I think it was John just checking in on us. John loved to tell scary stories and used to take kids into the cellar or under the front steps to try to scare them. For him, it was humorous so maybe that’s all it is. If there is a presence, it’s a fun presence.
Another eminent author just as famous is Sir Arthur Conan Doyle, who penned the world renowned Sherlock Holmes series of books, as well as other classics of crime literature and fantasy and science fiction stories. Doyle was in his day a well-known spiritualist, a member of the Freemasons, and had a lifelong fascination with the paranormal, even writing several books on it all, such as his 1926 two volume tome The History of Spiritualism, and he was very involved in séances and other such activities. Considering this, it may come as no surprise that he claimed to have had his own personal brushes with the unknown. He would tell of one evening when he woken to find a shadowy figure leaning over him, which he could not retreat from as his limbs had been paralyzed. This frightening specter apparently then leaned in to whisper in his ear, “Doyle, I come to tell you that I am sorry,” before vanishing to leave the startled author able to move once again. Although this sounds very much like a simple case of sleep paralysis, Doyle would insist that it had been real. Be that as it may, it must be remembered that Doyle was notorious for getting duped by tricksters, hoaxers, and frauds. He famously was sucked in by the Cottington Fairy hoax photographs, he long believed that the feats of illusion performed by his friend Harry Houdini were in fact indicative of real magical powers, and he fell for many other hoaxes as well, so he is perhaps not an unbiased witness.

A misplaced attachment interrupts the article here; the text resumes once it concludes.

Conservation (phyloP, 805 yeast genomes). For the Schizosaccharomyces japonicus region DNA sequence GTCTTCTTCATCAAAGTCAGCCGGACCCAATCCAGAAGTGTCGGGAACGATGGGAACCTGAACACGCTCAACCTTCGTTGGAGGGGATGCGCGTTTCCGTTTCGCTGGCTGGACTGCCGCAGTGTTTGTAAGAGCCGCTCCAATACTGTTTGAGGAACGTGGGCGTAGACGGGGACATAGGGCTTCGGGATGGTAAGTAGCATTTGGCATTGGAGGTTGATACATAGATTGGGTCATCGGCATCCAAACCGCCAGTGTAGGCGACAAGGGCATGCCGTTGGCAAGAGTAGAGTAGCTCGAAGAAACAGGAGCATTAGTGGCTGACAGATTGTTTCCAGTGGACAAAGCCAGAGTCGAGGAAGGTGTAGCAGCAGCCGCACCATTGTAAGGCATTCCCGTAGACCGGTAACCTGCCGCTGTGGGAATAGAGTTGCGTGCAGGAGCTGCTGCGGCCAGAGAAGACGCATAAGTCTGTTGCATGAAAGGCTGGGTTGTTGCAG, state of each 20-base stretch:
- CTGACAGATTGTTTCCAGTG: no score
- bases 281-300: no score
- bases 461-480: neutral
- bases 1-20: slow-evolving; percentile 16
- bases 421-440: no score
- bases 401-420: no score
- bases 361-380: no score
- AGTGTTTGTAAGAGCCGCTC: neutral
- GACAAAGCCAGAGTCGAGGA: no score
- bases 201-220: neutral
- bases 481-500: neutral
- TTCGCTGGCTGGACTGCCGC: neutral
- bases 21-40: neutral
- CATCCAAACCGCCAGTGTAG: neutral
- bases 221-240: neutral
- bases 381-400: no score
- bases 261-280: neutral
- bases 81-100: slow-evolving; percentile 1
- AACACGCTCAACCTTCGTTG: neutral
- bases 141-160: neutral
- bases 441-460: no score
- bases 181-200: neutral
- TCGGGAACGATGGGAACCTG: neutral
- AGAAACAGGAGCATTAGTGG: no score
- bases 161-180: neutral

From a few years before Doyle’s time we have the English Victorian author and poet Thomas Hardy, who wrote such classics as Tess of the d’Urbervilles, The Mayor of Casterbridge, The Return of the Native, and Far From the Madding Crowd, was by all accounts absolutely obsessed with ghosts, and apparently saw a few. Although he never admitted himself that he had had a paranormal experience, his wife, Florence Emily Dugdale wrote of these strange encounters in a series of letters she wrote to friends. One of these encounters supposedly happened in 1919, as Hardy had been visiting the Stinsford churchyard one Christmas Eve. As he was there, a stranger dressed in old fashioned, 18th century clothing reportedly walked up to him to wish him a “green Christmas” before walking off into the church. Hardy was apparently very curious about this unusual person, and followed him into the church only to find the building empty and no place where the mysterious stranger could have possibly gone. He had just vanished into thin air. In another letter in 1927, Florence describes how she and Hardy had been out with five friends having tea when the author had noticed a man he did not recognize sitting next to him. He didn’t say anything at the time, assuming someone else knew him, but when he asked his wife later who the gentleman sitting next to him had been she said that she had seen no one in that seat the entire time. It seems only fitting that Hardy would have such experiences, as he had long written about ghosts and even expressing his desire to see one, once saying in 1904, “I would give ten years of my life. .to see a ghost—an authentic, indubitable spectre. If ever a ghost wanted to manifest himself, I am the very man he should apply to.”